In the anonymous form the interval is added up by the fields weeks, days, hours, minutes
and seconds in that order. Possible field separators are
/ and spaces. Missing
fields are filled up with
0 on the left.
28 Days # run every 4 weeks 4 wookies # run every 4 weeks 42s 0.5d # run every twelve hours and 42 seconds 42:00:00 # run every fourty-two hours 100/00:00:00 # run every one hundred days
There are also the convenience shortcuts
every minute and
Though it uses the same units of measurement, an interval is different from a recurring point in time of a specific calendar system, it describes the time between two events. Hence you should expect a job that is defined with this type of trigger to run the defined time after the job has been registered. To define a recurring point in time, see the cron trigger.
deck-chores doesn’t track jobs’ status when they are removed from the scheduler
and doesn’t persist any data between its invocations. Any such event would therefore reset the
next scheduled run time of a job. Depending on a system’s usage this is more or less likely
to happen. For longer intervals, a cron trigger would therefore be preferable.
A user that shall run all jobs for a container can be set with a label name of this form:
The option can also be defined for an image and is considered when the
flag is set.
If this option is not set, Docker uses the user that was specified with the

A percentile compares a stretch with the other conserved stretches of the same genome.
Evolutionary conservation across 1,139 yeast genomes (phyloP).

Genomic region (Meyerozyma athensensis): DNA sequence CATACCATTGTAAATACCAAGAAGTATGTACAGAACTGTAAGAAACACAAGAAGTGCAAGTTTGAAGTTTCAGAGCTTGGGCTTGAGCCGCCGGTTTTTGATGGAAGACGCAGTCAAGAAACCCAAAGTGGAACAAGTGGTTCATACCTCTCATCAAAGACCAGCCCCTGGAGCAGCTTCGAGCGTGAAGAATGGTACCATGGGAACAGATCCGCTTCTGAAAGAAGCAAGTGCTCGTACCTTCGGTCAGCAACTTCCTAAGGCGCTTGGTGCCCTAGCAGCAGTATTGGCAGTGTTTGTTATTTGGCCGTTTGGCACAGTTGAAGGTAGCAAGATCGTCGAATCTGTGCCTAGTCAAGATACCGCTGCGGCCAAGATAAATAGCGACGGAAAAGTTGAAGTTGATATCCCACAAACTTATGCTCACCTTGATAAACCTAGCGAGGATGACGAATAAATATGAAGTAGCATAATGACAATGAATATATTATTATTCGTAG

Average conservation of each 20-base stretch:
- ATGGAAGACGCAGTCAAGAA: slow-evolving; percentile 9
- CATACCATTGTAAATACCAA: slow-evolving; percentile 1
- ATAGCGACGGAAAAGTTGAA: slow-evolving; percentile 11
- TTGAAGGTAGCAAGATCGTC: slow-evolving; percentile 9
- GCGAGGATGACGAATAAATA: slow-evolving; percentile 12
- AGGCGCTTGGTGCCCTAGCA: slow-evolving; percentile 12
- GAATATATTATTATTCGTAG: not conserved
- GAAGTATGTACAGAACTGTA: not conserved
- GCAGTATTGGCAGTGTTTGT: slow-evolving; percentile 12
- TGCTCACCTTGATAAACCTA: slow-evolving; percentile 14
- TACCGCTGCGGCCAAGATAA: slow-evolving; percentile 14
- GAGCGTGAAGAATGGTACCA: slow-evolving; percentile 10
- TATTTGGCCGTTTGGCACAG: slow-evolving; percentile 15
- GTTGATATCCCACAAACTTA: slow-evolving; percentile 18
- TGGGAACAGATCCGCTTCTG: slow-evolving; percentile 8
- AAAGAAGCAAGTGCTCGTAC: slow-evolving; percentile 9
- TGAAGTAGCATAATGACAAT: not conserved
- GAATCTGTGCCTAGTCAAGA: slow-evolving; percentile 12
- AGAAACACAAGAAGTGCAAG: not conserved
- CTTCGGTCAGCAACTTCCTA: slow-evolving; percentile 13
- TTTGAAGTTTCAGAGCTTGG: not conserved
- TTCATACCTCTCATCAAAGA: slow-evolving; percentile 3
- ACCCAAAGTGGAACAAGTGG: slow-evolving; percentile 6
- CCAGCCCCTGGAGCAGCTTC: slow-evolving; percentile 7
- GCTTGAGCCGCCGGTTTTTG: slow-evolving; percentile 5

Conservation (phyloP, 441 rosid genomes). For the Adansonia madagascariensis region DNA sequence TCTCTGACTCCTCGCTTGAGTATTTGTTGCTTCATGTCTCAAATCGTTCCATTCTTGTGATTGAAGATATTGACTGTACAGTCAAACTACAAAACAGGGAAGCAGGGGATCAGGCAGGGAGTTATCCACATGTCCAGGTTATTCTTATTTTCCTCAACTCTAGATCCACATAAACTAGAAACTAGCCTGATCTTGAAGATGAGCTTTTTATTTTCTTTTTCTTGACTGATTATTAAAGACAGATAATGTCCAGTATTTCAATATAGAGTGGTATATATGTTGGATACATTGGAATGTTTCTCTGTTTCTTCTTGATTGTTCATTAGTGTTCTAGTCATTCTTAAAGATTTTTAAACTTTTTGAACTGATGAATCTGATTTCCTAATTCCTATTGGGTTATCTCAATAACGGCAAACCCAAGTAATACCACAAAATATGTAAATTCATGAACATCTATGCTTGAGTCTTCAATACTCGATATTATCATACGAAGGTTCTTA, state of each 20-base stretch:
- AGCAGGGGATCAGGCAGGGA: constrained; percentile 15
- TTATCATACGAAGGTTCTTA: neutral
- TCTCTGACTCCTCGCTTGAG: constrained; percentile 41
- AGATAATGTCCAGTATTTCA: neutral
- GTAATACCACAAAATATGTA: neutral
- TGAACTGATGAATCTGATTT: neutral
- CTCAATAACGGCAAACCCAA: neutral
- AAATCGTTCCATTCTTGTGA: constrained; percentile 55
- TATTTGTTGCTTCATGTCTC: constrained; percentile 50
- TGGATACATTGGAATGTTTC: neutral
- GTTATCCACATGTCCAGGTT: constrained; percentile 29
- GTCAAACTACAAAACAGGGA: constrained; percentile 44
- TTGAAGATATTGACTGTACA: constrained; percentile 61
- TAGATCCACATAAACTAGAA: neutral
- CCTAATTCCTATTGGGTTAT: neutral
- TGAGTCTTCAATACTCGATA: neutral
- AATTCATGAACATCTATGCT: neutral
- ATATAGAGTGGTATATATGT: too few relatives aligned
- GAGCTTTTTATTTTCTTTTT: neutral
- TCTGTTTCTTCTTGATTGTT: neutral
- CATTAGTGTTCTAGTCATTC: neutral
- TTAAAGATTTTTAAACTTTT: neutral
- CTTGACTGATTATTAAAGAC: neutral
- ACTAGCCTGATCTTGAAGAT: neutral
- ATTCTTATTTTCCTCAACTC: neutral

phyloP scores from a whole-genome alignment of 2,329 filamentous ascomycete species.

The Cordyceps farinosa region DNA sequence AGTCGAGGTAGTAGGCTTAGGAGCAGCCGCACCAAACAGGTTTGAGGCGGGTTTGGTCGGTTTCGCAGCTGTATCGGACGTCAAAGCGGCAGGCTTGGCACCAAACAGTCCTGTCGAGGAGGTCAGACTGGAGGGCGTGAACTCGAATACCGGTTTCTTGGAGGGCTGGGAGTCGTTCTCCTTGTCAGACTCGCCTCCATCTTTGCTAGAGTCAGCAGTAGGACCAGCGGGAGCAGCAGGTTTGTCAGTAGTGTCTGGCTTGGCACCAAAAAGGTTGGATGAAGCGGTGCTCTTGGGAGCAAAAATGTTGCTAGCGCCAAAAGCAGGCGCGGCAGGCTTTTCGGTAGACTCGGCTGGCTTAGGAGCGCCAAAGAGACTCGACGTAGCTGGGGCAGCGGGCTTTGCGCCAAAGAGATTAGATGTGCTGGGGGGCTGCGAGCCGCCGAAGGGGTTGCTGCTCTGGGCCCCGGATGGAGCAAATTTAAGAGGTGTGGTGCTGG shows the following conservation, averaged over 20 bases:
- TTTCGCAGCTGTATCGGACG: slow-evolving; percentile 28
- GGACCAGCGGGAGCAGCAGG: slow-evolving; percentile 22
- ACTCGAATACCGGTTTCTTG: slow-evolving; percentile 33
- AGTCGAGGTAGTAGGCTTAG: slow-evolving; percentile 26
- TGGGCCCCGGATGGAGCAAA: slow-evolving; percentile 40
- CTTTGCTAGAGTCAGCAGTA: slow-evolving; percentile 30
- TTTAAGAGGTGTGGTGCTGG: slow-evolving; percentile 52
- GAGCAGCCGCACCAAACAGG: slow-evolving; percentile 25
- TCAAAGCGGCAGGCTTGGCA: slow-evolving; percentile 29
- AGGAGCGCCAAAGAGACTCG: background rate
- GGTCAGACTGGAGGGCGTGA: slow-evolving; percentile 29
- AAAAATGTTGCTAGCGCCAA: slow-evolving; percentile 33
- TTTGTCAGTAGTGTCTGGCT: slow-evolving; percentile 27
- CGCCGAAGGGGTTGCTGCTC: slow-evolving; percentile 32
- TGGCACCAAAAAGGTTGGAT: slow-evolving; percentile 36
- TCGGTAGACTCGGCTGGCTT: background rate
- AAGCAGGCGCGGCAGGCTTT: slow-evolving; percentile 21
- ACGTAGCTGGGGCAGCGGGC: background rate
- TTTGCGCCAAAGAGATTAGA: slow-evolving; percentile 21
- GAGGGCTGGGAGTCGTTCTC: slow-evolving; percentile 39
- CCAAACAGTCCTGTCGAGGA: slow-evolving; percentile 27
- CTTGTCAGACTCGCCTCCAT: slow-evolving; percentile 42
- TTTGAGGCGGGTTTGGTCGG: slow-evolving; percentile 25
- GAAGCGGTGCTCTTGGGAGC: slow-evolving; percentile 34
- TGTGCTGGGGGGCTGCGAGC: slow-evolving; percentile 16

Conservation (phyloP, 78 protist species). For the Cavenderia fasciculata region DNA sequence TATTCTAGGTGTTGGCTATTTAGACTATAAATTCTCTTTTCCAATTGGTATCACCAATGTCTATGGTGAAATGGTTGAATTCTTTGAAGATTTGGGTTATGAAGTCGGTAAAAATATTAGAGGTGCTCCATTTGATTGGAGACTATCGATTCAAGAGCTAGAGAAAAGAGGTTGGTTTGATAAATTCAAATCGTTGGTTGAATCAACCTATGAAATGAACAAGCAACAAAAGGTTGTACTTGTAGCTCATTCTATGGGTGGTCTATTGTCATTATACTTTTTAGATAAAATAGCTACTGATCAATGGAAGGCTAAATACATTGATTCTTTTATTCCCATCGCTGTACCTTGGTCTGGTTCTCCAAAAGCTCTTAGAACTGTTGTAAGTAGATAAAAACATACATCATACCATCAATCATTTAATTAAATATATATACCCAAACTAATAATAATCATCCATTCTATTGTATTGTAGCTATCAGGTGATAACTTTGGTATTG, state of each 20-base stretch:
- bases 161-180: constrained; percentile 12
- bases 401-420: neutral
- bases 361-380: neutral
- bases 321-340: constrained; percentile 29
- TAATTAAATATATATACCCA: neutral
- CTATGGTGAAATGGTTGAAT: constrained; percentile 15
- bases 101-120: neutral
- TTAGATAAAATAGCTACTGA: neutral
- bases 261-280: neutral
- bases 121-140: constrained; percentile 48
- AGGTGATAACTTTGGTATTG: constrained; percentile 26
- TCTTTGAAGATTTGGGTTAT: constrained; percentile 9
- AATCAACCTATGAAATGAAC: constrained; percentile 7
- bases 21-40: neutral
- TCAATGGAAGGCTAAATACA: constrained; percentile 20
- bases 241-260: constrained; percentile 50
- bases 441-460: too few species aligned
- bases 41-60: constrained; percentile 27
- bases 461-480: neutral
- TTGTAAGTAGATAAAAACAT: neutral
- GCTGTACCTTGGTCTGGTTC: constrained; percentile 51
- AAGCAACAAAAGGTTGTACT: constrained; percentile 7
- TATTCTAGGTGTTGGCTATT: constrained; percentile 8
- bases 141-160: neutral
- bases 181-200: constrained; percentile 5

--user option on
container creation or falls back to the one defined in the underlying image.
Option flags control deck-chores’s behaviour with regard to the labeled container and override
the setting of
DEFAULT_FLAGS. The schema for a flags label name is:
Options are set as comma-separated list of flags. An option set by
be unset by prefixing with
These options are available:
Job definitions in the container’s basing image labels are also parsed while container label keys override these.
deck-chore’s behaviour is defined by these environment variables:
The timeout for responses from the Docker daemon in seconds without unit indicator. The default is imported from docker-py.
The size of caches that save immutable container properties, like the parsed and possibly absent job definitions. Since memory is cheap and so are the stored objects, increase this when you have a lot of containers floating around to reduce latency.
The URL of the Docker daemon to connect to.
Log debugging messages, enabled by
The default for a job’s
The pool size of job executors defines the maximum number of jobs that can run at the same time.
The label namespace to look for job definitions and container options.
A comma-separated list of container labels that identify a unique service with possibly multiple container instances. This has an impact on how the
The job scheduler’s timezone and the default for a job’s
TLS(selects the highest version supported by the client and the daemon)
For other options see the names provided by Python’s ssl library prefixed with
Authentication related files are expected to be available at